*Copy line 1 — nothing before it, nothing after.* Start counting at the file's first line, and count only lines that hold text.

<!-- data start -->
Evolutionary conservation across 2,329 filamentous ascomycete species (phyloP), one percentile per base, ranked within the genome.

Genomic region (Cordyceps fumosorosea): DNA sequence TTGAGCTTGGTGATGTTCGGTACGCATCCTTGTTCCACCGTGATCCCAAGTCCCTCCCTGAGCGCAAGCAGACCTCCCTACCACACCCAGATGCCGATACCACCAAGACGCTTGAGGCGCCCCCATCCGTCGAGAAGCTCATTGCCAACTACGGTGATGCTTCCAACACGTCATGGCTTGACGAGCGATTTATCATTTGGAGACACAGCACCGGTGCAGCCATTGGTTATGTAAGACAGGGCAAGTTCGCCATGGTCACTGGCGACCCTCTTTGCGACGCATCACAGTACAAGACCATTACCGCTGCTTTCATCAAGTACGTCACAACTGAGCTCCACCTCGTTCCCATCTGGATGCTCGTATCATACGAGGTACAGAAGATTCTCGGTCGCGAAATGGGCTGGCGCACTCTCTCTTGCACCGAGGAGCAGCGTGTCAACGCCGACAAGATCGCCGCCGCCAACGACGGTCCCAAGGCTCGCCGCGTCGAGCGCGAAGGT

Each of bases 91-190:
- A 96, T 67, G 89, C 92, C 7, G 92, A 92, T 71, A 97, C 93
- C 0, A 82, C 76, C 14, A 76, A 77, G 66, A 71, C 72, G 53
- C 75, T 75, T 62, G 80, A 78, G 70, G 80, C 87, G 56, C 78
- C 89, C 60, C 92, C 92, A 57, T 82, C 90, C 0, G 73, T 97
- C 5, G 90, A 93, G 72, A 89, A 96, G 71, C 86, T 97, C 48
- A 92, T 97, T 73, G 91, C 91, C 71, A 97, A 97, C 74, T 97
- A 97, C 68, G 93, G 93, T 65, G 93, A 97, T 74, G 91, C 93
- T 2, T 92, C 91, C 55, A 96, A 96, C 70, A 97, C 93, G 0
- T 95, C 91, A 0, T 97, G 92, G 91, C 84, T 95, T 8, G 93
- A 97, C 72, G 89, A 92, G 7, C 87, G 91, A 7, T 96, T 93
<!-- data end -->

Evolutionary conservation across 2,329 filamentous ascomycete species (phyloP), one percentile per base, ranked within the genome.